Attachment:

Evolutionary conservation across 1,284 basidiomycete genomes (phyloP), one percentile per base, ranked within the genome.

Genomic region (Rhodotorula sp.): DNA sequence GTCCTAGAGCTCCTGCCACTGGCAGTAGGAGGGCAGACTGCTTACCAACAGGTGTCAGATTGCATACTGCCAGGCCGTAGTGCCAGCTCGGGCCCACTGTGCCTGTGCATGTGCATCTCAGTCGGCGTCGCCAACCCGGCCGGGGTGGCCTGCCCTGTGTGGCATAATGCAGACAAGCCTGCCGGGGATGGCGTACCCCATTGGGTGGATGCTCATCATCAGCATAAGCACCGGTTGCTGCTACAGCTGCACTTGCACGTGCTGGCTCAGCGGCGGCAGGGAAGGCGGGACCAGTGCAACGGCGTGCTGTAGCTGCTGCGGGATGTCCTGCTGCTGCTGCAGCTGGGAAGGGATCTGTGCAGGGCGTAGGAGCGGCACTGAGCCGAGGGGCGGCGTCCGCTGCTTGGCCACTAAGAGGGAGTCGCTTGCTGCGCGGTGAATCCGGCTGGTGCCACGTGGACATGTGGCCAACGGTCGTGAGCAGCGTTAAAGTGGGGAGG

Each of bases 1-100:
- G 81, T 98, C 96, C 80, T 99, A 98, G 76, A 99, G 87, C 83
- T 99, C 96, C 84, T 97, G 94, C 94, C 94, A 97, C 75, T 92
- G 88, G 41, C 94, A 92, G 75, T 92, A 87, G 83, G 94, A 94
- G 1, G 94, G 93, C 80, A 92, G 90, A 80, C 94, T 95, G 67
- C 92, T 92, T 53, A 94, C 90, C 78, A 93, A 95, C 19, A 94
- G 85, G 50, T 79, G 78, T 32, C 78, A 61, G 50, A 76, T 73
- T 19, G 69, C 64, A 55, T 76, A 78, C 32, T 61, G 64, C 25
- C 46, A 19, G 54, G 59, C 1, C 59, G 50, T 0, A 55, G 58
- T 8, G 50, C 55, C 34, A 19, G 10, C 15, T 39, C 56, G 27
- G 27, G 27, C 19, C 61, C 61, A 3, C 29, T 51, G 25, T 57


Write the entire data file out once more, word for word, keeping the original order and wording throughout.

Evolutionary conservation across 1,284 basidiomycete genomes (phyloP), one percentile per base, ranked within the genome.

Genomic region (Rhodotorula sp.): DNA sequence GTCCTAGAGCTCCTGCCACTGGCAGTAGGAGGGCAGACTGCTTACCAACAGGTGTCAGATTGCATACTGCCAGGCCGTAGTGCCAGCTCGGGCCCACTGTGCCTGTGCATGTGCATCTCAGTCGGCGTCGCCAACCCGGCCGGGGTGGCCTGCCCTGTGTGGCATAATGCAGACAAGCCTGCCGGGGATGGCGTACCCCATTGGGTGGATGCTCATCATCAGCATAAGCACCGGTTGCTGCTACAGCTGCACTTGCACGTGCTGGCTCAGCGGCGGCAGGGAAGGCGGGACCAGTGCAACGGCGTGCTGTAGCTGCTGCGGGATGTCCTGCTGCTGCTGCAGCTGGGAAGGGATCTGTGCAGGGCGTAGGAGCGGCACTGAGCCGAGGGGCGGCGTCCGCTGCTTGGCCACTAAGAGGGAGTCGCTTGCTGCGCGGTGAATCCGGCTGGTGCCACGTGGACATGTGGCCAACGGTCGTGAGCAGCGTTAAAGTGGGGAGG

Each of bases 1-100:
- G 81, T 98, C 96, C 80, T 99, A 98, G 76, A 99, G 87, C 83
- T 99, C 96, C 84, T 97, G 94, C 94, C 94, A 97, C 75, T 92
- G 88, G 41, C 94, A 92, G 75, T 92, A 87, G 83, G 94, A 94
- G 1, G 94, G 93, C 80, A 92, G 90, A 80, C 94, T 95, G 67
- C 92, T 92, T 53, A 94, C 90, C 78, A 93, A 95, C 19, A 94
- G 85, G 50, T 79, G 78, T 32, C 78, A 61, G 50, A 76, T 73
- T 19, G 69, C 64, A 55, T 76, A 78, C 32, T 61, G 64, C 25
- C 46, A 19, G 54, G 59, C 1, C 59, G 50, T 0, A 55, G 58
- T 8, G 50, C 55, C 34, A 19, G 10, C 15, T 39, C 56, G 27
- G 27, G 27, C 19, C 61, C 61, A 3, C 29, T 51, G 25, T 57